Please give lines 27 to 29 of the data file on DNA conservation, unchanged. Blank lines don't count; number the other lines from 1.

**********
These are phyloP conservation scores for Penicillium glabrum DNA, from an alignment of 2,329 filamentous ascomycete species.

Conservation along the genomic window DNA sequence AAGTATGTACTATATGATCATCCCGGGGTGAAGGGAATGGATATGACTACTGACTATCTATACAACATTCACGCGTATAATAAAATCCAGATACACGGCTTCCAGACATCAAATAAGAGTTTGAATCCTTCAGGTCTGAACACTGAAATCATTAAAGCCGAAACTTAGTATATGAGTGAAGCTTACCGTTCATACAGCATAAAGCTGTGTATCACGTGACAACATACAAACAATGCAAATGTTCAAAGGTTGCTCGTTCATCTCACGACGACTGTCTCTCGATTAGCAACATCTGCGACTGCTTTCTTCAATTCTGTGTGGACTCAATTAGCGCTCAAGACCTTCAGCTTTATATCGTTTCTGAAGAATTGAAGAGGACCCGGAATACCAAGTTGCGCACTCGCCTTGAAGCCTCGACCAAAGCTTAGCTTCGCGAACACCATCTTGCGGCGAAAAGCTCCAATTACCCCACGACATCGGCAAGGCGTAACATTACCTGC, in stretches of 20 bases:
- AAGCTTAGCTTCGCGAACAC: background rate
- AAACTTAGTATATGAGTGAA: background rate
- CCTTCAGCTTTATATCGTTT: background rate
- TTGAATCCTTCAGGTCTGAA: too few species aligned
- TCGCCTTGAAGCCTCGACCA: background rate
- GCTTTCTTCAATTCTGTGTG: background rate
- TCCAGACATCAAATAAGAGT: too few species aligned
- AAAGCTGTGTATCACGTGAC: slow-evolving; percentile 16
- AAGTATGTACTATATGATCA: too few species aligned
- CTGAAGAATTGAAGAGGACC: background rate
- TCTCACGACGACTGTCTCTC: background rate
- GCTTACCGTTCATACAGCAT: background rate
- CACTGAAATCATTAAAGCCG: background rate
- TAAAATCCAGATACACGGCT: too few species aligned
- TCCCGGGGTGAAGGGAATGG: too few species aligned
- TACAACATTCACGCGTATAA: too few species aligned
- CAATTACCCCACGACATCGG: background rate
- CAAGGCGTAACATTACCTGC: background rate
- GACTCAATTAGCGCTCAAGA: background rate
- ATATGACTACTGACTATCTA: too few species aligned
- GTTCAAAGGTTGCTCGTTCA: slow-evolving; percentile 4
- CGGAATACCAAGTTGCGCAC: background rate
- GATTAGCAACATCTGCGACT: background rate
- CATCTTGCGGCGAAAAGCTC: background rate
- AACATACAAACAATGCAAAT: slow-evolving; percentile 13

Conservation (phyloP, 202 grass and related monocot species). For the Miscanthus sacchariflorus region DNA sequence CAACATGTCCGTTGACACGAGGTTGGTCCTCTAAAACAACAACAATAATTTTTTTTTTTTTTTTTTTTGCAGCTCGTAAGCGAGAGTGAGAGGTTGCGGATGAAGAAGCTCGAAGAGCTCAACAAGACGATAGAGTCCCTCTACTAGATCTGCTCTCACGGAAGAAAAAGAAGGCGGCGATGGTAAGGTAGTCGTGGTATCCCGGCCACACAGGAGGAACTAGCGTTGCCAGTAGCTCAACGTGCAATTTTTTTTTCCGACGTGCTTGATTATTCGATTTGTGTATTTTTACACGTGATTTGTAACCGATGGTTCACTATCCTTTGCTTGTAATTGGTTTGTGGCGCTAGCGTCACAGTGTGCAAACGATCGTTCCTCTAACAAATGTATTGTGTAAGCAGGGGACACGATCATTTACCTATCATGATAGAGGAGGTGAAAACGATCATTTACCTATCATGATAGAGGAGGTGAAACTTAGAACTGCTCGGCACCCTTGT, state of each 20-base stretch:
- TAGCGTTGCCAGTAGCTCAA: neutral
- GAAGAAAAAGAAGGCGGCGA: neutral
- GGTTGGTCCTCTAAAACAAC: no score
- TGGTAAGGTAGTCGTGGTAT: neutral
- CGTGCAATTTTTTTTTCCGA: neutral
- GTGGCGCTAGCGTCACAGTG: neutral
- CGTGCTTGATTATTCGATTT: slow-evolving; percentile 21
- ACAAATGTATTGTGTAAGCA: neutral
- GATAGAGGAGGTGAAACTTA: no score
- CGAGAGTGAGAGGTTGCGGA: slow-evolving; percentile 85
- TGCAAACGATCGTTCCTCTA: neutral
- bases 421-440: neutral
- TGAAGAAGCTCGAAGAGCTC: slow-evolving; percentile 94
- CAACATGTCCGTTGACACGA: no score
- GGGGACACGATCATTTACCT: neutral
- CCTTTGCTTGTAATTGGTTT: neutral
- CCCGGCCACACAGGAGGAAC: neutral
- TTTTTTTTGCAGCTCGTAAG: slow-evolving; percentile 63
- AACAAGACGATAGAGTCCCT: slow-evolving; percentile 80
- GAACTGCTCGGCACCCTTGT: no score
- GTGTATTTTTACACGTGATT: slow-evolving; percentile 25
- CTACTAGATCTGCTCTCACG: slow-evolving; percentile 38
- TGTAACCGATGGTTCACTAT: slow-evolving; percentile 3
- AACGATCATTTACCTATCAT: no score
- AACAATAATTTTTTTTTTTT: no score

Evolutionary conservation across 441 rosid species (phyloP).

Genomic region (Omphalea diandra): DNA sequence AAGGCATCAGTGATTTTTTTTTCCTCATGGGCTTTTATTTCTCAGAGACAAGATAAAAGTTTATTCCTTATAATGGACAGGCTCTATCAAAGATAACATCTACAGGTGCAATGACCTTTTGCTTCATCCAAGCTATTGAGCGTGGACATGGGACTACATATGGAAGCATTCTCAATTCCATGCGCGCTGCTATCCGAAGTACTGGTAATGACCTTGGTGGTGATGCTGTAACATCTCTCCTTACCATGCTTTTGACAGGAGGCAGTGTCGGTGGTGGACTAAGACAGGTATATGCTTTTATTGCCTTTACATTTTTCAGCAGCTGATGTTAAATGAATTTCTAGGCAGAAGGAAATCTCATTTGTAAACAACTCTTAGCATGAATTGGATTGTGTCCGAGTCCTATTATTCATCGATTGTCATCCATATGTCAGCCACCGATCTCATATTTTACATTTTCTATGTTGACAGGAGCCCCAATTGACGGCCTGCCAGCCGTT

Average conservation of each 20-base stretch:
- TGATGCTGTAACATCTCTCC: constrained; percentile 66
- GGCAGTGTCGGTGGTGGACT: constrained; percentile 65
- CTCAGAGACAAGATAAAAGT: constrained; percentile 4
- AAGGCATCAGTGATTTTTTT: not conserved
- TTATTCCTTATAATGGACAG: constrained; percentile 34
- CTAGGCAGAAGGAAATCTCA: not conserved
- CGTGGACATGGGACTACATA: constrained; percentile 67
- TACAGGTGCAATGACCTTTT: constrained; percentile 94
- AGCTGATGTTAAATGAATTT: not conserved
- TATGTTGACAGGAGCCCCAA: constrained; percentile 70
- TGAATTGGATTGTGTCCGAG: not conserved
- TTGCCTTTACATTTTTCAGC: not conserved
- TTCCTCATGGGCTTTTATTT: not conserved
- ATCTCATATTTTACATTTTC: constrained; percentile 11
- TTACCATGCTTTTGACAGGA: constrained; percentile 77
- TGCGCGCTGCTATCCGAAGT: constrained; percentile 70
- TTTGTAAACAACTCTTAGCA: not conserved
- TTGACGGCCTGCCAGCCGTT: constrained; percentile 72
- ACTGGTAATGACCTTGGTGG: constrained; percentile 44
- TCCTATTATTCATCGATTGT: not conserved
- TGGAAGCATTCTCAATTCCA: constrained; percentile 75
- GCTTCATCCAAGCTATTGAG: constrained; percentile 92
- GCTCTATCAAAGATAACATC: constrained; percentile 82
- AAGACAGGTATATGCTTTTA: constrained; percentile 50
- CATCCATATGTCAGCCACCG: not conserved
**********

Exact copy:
- AACATACAAACAATGCAAAT: slow-evolving; percentile 13

Conservation (phyloP, 202 grass and related monocot species). For the Miscanthus sacchariflorus region DNA sequence CAACATGTCCGTTGACACGAGGTTGGTCCTCTAAAACAACAACAATAATTTTTTTTTTTTTTTTTTTTGCAGCTCGTAAGCGAGAGTGAGAGGTTGCGGATGAAGAAGCTCGAAGAGCTCAACAAGACGATAGAGTCCCTCTACTAGATCTGCTCTCACGGAAGAAAAAGAAGGCGGCGATGGTAAGGTAGTCGTGGTATCCCGGCCACACAGGAGGAACTAGCGTTGCCAGTAGCTCAACGTGCAATTTTTTTTTCCGACGTGCTTGATTATTCGATTTGTGTATTTTTACACGTGATTTGTAACCGATGGTTCACTATCCTTTGCTTGTAATTGGTTTGTGGCGCTAGCGTCACAGTGTGCAAACGATCGTTCCTCTAACAAATGTATTGTGTAAGCAGGGGACACGATCATTTACCTATCATGATAGAGGAGGTGAAAACGATCATTTACCTATCATGATAGAGGAGGTGAAACTTAGAACTGCTCGGCACCCTTGT, state of each 20-base stretch:
- TAGCGTTGCCAGTAGCTCAA: neutral